Tools to Understand & Support Young Minds

The current pandemic-induced crisis has had a highly adverse effect on young minds all across the UK. Many families and households across the nation are reporting how their school-going children are exhibiting behavioural and mental health problems.
With this brief guide, however, parents can try out a number of practical solutions right now to help their child cope better with the effects of the pandemic.

Help your child focus on the things they love doing

Sit down and have a frank heart-to-heart with your child. What do they really love? You might be surprised so as to how simple likes and interests can be turned into hobbies to take their mind off “stuff”.
This could be anything from drawing, painting, sewing or crafting to writing, solving puzzles, decorating or even coding LED strip lights.

Help them connect with others

Children always need to have sense of belonging. To be a part of a closely knit network where they feel they can share with others how they feel or, for example, how they are planning to spend the day.
Leverage the power of the internet and social media to help you child connect regularly with friends, classmates, teachers, family members, etc. This will help them feel less isolated and belong to an online community where they can connect with others on both an intellectual and emotional level.
In fact, video calls can be a great way to play fun online games and quizzes to keep your child busy and nicely entertained!

Keep them on the move

One of the easiest way for your child to feel bored, lonely and feel the effects of the pandemic even more is by not doing anything at all.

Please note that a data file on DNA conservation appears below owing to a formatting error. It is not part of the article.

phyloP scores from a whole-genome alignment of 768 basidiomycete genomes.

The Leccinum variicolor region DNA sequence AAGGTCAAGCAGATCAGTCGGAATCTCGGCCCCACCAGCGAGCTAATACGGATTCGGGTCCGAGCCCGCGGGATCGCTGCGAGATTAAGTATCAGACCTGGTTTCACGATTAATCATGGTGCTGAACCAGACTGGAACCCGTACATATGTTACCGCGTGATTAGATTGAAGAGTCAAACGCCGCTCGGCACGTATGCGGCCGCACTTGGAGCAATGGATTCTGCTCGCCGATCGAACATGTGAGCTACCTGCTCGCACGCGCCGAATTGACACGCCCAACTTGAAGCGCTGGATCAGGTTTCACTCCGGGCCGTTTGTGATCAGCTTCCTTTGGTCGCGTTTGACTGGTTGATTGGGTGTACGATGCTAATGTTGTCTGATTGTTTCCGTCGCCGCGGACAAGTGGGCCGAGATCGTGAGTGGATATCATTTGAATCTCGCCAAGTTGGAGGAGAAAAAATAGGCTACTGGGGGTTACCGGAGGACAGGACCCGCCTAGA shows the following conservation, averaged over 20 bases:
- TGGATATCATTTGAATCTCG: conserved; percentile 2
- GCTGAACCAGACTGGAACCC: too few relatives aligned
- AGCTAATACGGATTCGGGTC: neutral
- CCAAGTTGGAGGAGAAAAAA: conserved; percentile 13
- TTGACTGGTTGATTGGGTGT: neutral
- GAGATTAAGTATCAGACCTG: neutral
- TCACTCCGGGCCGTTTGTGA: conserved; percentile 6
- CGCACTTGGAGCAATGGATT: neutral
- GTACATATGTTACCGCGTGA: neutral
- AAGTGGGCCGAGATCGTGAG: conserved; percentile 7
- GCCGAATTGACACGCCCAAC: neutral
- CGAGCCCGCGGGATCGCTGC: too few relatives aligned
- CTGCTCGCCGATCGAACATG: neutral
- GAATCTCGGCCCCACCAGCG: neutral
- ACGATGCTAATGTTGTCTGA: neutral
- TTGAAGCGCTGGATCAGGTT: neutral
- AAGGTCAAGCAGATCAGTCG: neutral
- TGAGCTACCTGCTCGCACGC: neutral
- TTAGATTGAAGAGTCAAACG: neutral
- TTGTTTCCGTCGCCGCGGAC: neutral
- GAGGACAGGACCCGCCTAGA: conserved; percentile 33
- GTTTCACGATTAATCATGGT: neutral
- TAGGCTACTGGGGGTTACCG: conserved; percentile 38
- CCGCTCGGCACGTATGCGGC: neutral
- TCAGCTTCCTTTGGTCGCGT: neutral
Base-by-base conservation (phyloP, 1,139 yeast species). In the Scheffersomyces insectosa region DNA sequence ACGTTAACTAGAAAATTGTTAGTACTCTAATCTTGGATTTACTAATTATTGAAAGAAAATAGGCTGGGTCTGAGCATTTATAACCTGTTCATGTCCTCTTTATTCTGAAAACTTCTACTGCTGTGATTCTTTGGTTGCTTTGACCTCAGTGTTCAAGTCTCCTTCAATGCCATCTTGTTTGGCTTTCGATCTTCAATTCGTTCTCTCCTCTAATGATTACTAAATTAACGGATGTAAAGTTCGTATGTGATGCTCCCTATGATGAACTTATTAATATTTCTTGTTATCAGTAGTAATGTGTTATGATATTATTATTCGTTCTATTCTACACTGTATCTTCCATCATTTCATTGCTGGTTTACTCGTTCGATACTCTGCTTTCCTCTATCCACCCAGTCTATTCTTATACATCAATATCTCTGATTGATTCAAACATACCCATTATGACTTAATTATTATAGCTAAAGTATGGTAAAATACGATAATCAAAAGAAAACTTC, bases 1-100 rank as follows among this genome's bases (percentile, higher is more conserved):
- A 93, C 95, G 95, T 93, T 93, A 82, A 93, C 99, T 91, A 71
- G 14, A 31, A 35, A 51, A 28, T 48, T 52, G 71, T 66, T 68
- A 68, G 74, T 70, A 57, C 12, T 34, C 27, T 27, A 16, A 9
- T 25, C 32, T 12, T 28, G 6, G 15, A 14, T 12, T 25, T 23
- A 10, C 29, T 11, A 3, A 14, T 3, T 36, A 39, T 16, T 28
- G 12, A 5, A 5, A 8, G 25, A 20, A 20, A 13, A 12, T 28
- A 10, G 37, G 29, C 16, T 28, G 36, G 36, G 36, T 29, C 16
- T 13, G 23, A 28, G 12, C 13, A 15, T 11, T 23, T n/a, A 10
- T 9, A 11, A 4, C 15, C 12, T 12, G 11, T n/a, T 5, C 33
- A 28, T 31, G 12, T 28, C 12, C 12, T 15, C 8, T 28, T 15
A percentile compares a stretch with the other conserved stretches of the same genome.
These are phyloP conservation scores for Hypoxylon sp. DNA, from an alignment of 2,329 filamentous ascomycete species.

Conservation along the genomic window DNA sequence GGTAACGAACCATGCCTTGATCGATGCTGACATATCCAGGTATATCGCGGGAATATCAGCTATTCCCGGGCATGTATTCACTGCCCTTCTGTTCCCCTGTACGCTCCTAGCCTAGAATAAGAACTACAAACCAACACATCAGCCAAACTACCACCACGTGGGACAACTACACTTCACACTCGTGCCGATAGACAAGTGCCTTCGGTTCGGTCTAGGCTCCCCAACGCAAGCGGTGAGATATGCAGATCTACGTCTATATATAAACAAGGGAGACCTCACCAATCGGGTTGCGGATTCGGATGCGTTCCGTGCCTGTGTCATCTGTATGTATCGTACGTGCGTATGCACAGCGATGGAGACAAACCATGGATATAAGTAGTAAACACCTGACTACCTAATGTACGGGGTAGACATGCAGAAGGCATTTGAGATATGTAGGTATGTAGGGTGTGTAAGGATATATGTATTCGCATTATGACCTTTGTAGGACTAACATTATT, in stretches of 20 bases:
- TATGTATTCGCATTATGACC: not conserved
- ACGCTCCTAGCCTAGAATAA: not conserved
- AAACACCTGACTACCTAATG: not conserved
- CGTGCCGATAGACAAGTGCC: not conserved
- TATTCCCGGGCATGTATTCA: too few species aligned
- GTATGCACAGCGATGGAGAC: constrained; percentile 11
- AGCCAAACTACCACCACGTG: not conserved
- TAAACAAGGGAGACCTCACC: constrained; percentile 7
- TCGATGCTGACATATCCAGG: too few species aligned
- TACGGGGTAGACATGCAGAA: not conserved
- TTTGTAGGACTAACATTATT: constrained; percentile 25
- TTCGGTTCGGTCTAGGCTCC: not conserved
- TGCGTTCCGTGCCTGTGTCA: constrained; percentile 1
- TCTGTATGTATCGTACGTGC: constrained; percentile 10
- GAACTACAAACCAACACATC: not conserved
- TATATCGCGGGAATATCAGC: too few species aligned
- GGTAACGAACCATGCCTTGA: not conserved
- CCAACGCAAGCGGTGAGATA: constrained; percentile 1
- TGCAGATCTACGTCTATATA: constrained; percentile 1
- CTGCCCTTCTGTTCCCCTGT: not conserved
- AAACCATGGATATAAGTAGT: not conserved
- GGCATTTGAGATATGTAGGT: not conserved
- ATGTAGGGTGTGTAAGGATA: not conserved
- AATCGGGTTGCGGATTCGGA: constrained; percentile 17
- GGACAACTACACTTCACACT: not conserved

In the age of hyper-functional smartphones, laptops and next-generation gaming consoles, it can be very easy for your child to have a sedentary lifestyle, especially during a ‘full lockdown’ curfew. Staying active is an essential part of staying mentally and emotionally healthy, and this applies to adults as well as children.
Getting your child to engage in daily household chores is a great start, during which you can even tell them stories or play games like Marco Polo or hide’n’seek. Sometimes, putting on your favourite tune and teaching your child new dance moves can work wonders to boost their emotional and mental wellbeing.
If you’re running short on ideas for what to do, then YouTube has fantastic at-home exercise routines suitable for all ages.

Online study groups

Have a talk with your child’s teacher to discuss online group study sessions, that is, if they haven’t been planned already. This is a great way to keep children engaged, busy and productive – and not worry about what’s going on during lockdown.
Aiding Minds works with school admins all across the nation to help identify early signs of mental health concerns in children. Contact us now to learn more and keep your child’s mental health in check.